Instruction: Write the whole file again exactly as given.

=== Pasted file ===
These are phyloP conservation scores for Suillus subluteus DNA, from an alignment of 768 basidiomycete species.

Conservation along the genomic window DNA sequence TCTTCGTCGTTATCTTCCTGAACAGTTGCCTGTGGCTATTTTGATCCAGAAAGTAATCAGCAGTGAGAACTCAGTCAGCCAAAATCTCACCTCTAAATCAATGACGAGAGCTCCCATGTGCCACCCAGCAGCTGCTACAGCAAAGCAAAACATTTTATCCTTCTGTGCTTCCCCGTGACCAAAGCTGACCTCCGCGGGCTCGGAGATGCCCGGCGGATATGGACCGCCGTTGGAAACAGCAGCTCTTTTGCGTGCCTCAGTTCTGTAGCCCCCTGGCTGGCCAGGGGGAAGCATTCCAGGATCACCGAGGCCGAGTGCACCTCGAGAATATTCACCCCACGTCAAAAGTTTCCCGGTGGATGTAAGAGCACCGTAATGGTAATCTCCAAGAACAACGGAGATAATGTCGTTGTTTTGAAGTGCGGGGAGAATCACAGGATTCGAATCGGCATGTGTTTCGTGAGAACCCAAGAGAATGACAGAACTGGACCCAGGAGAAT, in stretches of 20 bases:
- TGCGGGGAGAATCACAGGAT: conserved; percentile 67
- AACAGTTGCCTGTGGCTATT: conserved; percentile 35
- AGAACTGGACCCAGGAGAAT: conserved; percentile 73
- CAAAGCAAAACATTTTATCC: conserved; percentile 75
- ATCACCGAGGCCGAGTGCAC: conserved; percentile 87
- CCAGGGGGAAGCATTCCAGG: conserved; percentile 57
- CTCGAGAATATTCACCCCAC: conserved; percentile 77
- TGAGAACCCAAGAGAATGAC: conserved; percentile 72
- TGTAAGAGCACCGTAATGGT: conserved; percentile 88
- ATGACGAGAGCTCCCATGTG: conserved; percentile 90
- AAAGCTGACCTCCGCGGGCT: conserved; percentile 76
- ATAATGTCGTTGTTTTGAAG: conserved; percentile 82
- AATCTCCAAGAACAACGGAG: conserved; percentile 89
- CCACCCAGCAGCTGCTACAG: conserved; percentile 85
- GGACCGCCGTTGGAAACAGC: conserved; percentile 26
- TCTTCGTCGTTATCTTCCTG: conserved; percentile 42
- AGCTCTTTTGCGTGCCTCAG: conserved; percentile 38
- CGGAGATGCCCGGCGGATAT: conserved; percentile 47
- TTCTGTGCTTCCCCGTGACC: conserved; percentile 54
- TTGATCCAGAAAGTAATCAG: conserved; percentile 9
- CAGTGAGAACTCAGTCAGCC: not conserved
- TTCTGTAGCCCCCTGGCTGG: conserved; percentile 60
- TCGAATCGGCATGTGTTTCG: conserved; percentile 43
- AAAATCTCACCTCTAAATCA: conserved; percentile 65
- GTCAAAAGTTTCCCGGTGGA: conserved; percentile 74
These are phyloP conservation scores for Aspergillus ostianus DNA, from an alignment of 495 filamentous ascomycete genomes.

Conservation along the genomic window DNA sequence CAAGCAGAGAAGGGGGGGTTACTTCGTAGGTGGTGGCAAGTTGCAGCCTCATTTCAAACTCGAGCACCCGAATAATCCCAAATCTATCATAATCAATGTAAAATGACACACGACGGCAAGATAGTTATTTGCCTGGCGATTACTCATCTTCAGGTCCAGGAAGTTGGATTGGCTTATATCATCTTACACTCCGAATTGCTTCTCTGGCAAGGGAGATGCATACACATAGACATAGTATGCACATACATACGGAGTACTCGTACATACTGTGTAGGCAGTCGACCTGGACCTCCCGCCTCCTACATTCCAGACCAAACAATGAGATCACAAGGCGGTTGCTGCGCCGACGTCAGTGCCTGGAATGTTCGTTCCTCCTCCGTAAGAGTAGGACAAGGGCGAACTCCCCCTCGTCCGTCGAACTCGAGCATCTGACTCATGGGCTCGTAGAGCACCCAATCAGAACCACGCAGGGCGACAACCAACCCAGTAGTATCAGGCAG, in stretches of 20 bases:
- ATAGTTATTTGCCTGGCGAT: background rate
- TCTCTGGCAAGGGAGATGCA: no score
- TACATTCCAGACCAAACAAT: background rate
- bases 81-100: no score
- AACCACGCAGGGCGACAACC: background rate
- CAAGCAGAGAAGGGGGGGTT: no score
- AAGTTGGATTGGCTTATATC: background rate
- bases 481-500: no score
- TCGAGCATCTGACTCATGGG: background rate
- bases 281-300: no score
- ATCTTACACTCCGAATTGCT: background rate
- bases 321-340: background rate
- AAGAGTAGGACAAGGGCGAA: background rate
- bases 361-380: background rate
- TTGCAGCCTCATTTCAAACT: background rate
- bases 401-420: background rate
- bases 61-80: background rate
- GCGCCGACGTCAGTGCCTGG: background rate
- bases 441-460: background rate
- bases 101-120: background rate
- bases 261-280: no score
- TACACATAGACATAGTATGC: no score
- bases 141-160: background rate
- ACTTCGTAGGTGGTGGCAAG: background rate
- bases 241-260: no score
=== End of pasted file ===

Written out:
These are phyloP conservation scores for Suillus subluteus DNA, from an alignment of 768 basidiomycete species.

Conservation along the genomic window DNA sequence TCTTCGTCGTTATCTTCCTGAACAGTTGCCTGTGGCTATTTTGATCCAGAAAGTAATCAGCAGTGAGAACTCAGTCAGCCAAAATCTCACCTCTAAATCAATGACGAGAGCTCCCATGTGCCACCCAGCAGCTGCTACAGCAAAGCAAAACATTTTATCCTTCTGTGCTTCCCCGTGACCAAAGCTGACCTCCGCGGGCTCGGAGATGCCCGGCGGATATGGACCGCCGTTGGAAACAGCAGCTCTTTTGCGTGCCTCAGTTCTGTAGCCCCCTGGCTGGCCAGGGGGAAGCATTCCAGGATCACCGAGGCCGAGTGCACCTCGAGAATATTCACCCCACGTCAAAAGTTTCCCGGTGGATGTAAGAGCACCGTAATGGTAATCTCCAAGAACAACGGAGATAATGTCGTTGTTTTGAAGTGCGGGGAGAATCACAGGATTCGAATCGGCATGTGTTTCGTGAGAACCCAAGAGAATGACAGAACTGGACCCAGGAGAAT, in stretches of 20 bases:
- TGCGGGGAGAATCACAGGAT: conserved; percentile 67
- AACAGTTGCCTGTGGCTATT: conserved; percentile 35
- AGAACTGGACCCAGGAGAAT: conserved; percentile 73
- CAAAGCAAAACATTTTATCC: conserved; percentile 75
- ATCACCGAGGCCGAGTGCAC: conserved; percentile 87
- CCAGGGGGAAGCATTCCAGG: conserved; percentile 57
- CTCGAGAATATTCACCCCAC: conserved; percentile 77
- TGAGAACCCAAGAGAATGAC: conserved; percentile 72
- TGTAAGAGCACCGTAATGGT: conserved; percentile 88
- ATGACGAGAGCTCCCATGTG: conserved; percentile 90
- AAAGCTGACCTCCGCGGGCT: conserved; percentile 76
- ATAATGTCGTTGTTTTGAAG: conserved; percentile 82
- AATCTCCAAGAACAACGGAG: conserved; percentile 89
- CCACCCAGCAGCTGCTACAG: conserved; percentile 85
- GGACCGCCGTTGGAAACAGC: conserved; percentile 26
- TCTTCGTCGTTATCTTCCTG: conserved; percentile 42
- AGCTCTTTTGCGTGCCTCAG: conserved; percentile 38
- CGGAGATGCCCGGCGGATAT: conserved; percentile 47
- TTCTGTGCTTCCCCGTGACC: conserved; percentile 54
- TTGATCCAGAAAGTAATCAG: conserved; percentile 9
- CAGTGAGAACTCAGTCAGCC: not conserved
- TTCTGTAGCCCCCTGGCTGG: conserved; percentile 60
- TCGAATCGGCATGTGTTTCG: conserved; percentile 43
- AAAATCTCACCTCTAAATCA: conserved; percentile 65
- GTCAAAAGTTTCCCGGTGGA: conserved; percentile 74
These are phyloP conservation scores for Aspergillus ostianus DNA, from an alignment of 495 filamentous ascomycete genomes.

Conservation along the genomic window DNA sequence CAAGCAGAGAAGGGGGGGTTACTTCGTAGGTGGTGGCAAGTTGCAGCCTCATTTCAAACTCGAGCACCCGAATAATCCCAAATCTATCATAATCAATGTAAAATGACACACGACGGCAAGATAGTTATTTGCCTGGCGATTACTCATCTTCAGGTCCAGGAAGTTGGATTGGCTTATATCATCTTACACTCCGAATTGCTTCTCTGGCAAGGGAGATGCATACACATAGACATAGTATGCACATACATACGGAGTACTCGTACATACTGTGTAGGCAGTCGACCTGGACCTCCCGCCTCCTACATTCCAGACCAAACAATGAGATCACAAGGCGGTTGCTGCGCCGACGTCAGTGCCTGGAATGTTCGTTCCTCCTCCGTAAGAGTAGGACAAGGGCGAACTCCCCCTCGTCCGTCGAACTCGAGCATCTGACTCATGGGCTCGTAGAGCACCCAATCAGAACCACGCAGGGCGACAACCAACCCAGTAGTATCAGGCAG, in stretches of 20 bases:
- ATAGTTATTTGCCTGGCGAT: background rate
- TCTCTGGCAAGGGAGATGCA: no score
- TACATTCCAGACCAAACAAT: background rate
- bases 81-100: no score
- AACCACGCAGGGCGACAACC: background rate
- CAAGCAGAGAAGGGGGGGTT: no score
- AAGTTGGATTGGCTTATATC: background rate
- bases 481-500: no score
- TCGAGCATCTGACTCATGGG: background rate
- bases 281-300: no score
- ATCTTACACTCCGAATTGCT: background rate
- bases 321-340: background rate
- AAGAGTAGGACAAGGGCGAA: background rate
- bases 361-380: background rate
- TTGCAGCCTCATTTCAAACT: background rate
- bases 401-420: background rate
- bases 61-80: background rate
- GCGCCGACGTCAGTGCCTGG: background rate
- bases 441-460: background rate
- bases 101-120: background rate
- bases 261-280: no score
- TACACATAGACATAGTATGC: no score
- bases 141-160: background rate
- ACTTCGTAGGTGGTGGCAAG: background rate
- bases 241-260: no score